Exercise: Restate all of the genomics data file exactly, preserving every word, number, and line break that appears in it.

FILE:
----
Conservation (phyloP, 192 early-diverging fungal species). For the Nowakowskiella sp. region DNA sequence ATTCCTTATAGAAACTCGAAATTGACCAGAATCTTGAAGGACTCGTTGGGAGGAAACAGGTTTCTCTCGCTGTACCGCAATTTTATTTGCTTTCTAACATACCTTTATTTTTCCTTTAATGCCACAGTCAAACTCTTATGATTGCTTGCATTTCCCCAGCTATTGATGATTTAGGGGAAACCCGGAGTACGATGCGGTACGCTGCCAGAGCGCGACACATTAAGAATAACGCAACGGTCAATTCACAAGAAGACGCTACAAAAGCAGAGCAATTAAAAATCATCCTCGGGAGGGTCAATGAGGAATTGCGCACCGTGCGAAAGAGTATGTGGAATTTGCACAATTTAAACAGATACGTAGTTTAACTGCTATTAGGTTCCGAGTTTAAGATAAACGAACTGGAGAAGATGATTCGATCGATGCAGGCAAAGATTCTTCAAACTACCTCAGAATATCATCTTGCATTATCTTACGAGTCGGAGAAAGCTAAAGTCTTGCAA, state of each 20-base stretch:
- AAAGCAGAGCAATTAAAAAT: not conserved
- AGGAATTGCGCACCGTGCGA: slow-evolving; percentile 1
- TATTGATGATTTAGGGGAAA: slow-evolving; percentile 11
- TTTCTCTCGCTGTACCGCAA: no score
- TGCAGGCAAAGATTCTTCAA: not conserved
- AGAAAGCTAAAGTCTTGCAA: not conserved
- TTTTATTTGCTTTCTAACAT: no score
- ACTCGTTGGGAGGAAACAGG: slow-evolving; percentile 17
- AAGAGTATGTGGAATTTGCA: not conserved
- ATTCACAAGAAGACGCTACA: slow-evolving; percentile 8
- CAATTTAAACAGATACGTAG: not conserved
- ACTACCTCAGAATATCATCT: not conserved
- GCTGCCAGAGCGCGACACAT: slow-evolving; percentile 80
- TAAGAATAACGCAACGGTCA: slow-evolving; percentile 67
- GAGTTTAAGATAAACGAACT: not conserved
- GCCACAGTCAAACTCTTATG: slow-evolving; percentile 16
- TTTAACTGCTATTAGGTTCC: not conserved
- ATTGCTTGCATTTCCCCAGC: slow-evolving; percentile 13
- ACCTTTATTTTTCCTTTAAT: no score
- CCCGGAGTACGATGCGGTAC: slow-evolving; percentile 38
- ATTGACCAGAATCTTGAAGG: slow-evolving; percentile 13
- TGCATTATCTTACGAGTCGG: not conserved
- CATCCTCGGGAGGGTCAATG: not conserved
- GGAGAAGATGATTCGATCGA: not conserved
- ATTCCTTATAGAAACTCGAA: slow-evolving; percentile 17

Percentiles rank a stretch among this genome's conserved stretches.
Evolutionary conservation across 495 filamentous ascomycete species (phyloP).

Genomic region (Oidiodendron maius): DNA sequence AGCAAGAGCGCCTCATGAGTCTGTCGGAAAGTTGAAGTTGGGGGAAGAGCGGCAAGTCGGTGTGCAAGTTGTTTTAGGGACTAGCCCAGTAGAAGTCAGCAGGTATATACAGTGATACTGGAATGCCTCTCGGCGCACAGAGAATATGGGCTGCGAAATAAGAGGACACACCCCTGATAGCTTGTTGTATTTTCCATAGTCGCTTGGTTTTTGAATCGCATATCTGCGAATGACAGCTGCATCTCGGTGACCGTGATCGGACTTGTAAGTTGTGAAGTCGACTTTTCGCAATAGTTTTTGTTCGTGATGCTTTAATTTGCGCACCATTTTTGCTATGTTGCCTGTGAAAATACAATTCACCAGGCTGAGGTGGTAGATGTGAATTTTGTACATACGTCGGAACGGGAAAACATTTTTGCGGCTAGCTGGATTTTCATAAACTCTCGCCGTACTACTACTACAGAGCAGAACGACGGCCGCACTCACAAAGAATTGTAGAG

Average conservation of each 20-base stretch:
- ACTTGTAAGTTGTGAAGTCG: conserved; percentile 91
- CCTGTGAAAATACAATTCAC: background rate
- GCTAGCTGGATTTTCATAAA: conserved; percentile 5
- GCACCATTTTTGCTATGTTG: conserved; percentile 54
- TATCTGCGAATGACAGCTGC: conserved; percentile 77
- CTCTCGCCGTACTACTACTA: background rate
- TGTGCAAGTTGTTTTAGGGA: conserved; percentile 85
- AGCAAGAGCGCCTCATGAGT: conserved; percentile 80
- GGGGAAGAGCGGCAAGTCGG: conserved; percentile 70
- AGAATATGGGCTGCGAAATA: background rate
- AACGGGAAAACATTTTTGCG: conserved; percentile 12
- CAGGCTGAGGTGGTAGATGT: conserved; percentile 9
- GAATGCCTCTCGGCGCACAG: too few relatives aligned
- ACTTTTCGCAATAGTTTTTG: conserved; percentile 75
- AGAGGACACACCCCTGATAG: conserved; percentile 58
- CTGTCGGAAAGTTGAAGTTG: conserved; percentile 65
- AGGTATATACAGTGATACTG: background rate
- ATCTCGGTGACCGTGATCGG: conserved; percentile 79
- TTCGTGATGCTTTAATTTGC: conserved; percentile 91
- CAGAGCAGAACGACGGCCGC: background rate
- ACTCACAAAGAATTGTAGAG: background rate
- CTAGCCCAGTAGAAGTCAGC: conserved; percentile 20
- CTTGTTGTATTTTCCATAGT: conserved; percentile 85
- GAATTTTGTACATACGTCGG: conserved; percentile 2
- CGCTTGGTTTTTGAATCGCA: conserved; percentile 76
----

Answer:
Conservation (phyloP, 192 early-diverging fungal species). For the Nowakowskiella sp. region DNA sequence ATTCCTTATAGAAACTCGAAATTGACCAGAATCTTGAAGGACTCGTTGGGAGGAAACAGGTTTCTCTCGCTGTACCGCAATTTTATTTGCTTTCTAACATACCTTTATTTTTCCTTTAATGCCACAGTCAAACTCTTATGATTGCTTGCATTTCCCCAGCTATTGATGATTTAGGGGAAACCCGGAGTACGATGCGGTACGCTGCCAGAGCGCGACACATTAAGAATAACGCAACGGTCAATTCACAAGAAGACGCTACAAAAGCAGAGCAATTAAAAATCATCCTCGGGAGGGTCAATGAGGAATTGCGCACCGTGCGAAAGAGTATGTGGAATTTGCACAATTTAAACAGATACGTAGTTTAACTGCTATTAGGTTCCGAGTTTAAGATAAACGAACTGGAGAAGATGATTCGATCGATGCAGGCAAAGATTCTTCAAACTACCTCAGAATATCATCTTGCATTATCTTACGAGTCGGAGAAAGCTAAAGTCTTGCAA, state of each 20-base stretch:
- AAAGCAGAGCAATTAAAAAT: not conserved
- AGGAATTGCGCACCGTGCGA: slow-evolving; percentile 1
- TATTGATGATTTAGGGGAAA: slow-evolving; percentile 11
- TTTCTCTCGCTGTACCGCAA: no score
- TGCAGGCAAAGATTCTTCAA: not conserved
- AGAAAGCTAAAGTCTTGCAA: not conserved
- TTTTATTTGCTTTCTAACAT: no score
- ACTCGTTGGGAGGAAACAGG: slow-evolving; percentile 17
- AAGAGTATGTGGAATTTGCA: not conserved
- ATTCACAAGAAGACGCTACA: slow-evolving; percentile 8
- CAATTTAAACAGATACGTAG: not conserved
- ACTACCTCAGAATATCATCT: not conserved
- GCTGCCAGAGCGCGACACAT: slow-evolving; percentile 80
- TAAGAATAACGCAACGGTCA: slow-evolving; percentile 67
- GAGTTTAAGATAAACGAACT: not conserved
- GCCACAGTCAAACTCTTATG: slow-evolving; percentile 16
- TTTAACTGCTATTAGGTTCC: not conserved
- ATTGCTTGCATTTCCCCAGC: slow-evolving; percentile 13
- ACCTTTATTTTTCCTTTAAT: no score
- CCCGGAGTACGATGCGGTAC: slow-evolving; percentile 38
- ATTGACCAGAATCTTGAAGG: slow-evolving; percentile 13
- TGCATTATCTTACGAGTCGG: not conserved
- CATCCTCGGGAGGGTCAATG: not conserved
- GGAGAAGATGATTCGATCGA: not conserved
- ATTCCTTATAGAAACTCGAA: slow-evolving; percentile 17

Percentiles rank a stretch among this genome's conserved stretches.
Evolutionary conservation across 495 filamentous ascomycete species (phyloP).

Genomic region (Oidiodendron maius): DNA sequence AGCAAGAGCGCCTCATGAGTCTGTCGGAAAGTTGAAGTTGGGGGAAGAGCGGCAAGTCGGTGTGCAAGTTGTTTTAGGGACTAGCCCAGTAGAAGTCAGCAGGTATATACAGTGATACTGGAATGCCTCTCGGCGCACAGAGAATATGGGCTGCGAAATAAGAGGACACACCCCTGATAGCTTGTTGTATTTTCCATAGTCGCTTGGTTTTTGAATCGCATATCTGCGAATGACAGCTGCATCTCGGTGACCGTGATCGGACTTGTAAGTTGTGAAGTCGACTTTTCGCAATAGTTTTTGTTCGTGATGCTTTAATTTGCGCACCATTTTTGCTATGTTGCCTGTGAAAATACAATTCACCAGGCTGAGGTGGTAGATGTGAATTTTGTACATACGTCGGAACGGGAAAACATTTTTGCGGCTAGCTGGATTTTCATAAACTCTCGCCGTACTACTACTACAGAGCAGAACGACGGCCGCACTCACAAAGAATTGTAGAG

Average conservation of each 20-base stretch:
- ACTTGTAAGTTGTGAAGTCG: conserved; percentile 91
- CCTGTGAAAATACAATTCAC: background rate
- GCTAGCTGGATTTTCATAAA: conserved; percentile 5
- GCACCATTTTTGCTATGTTG: conserved; percentile 54
- TATCTGCGAATGACAGCTGC: conserved; percentile 77
- CTCTCGCCGTACTACTACTA: background rate
- TGTGCAAGTTGTTTTAGGGA: conserved; percentile 85
- AGCAAGAGCGCCTCATGAGT: conserved; percentile 80
- GGGGAAGAGCGGCAAGTCGG: conserved; percentile 70
- AGAATATGGGCTGCGAAATA: background rate
- AACGGGAAAACATTTTTGCG: conserved; percentile 12
- CAGGCTGAGGTGGTAGATGT: conserved; percentile 9
- GAATGCCTCTCGGCGCACAG: too few relatives aligned
- ACTTTTCGCAATAGTTTTTG: conserved; percentile 75
- AGAGGACACACCCCTGATAG: conserved; percentile 58
- CTGTCGGAAAGTTGAAGTTG: conserved; percentile 65
- AGGTATATACAGTGATACTG: background rate
- ATCTCGGTGACCGTGATCGG: conserved; percentile 79
- TTCGTGATGCTTTAATTTGC: conserved; percentile 91
- CAGAGCAGAACGACGGCCGC: background rate
- ACTCACAAAGAATTGTAGAG: background rate
- CTAGCCCAGTAGAAGTCAGC: conserved; percentile 20
- CTTGTTGTATTTTCCATAGT: conserved; percentile 85
- GAATTTTGTACATACGTCGG: conserved; percentile 2
- CGCTTGGTTTTTGAATCGCA: conserved; percentile 76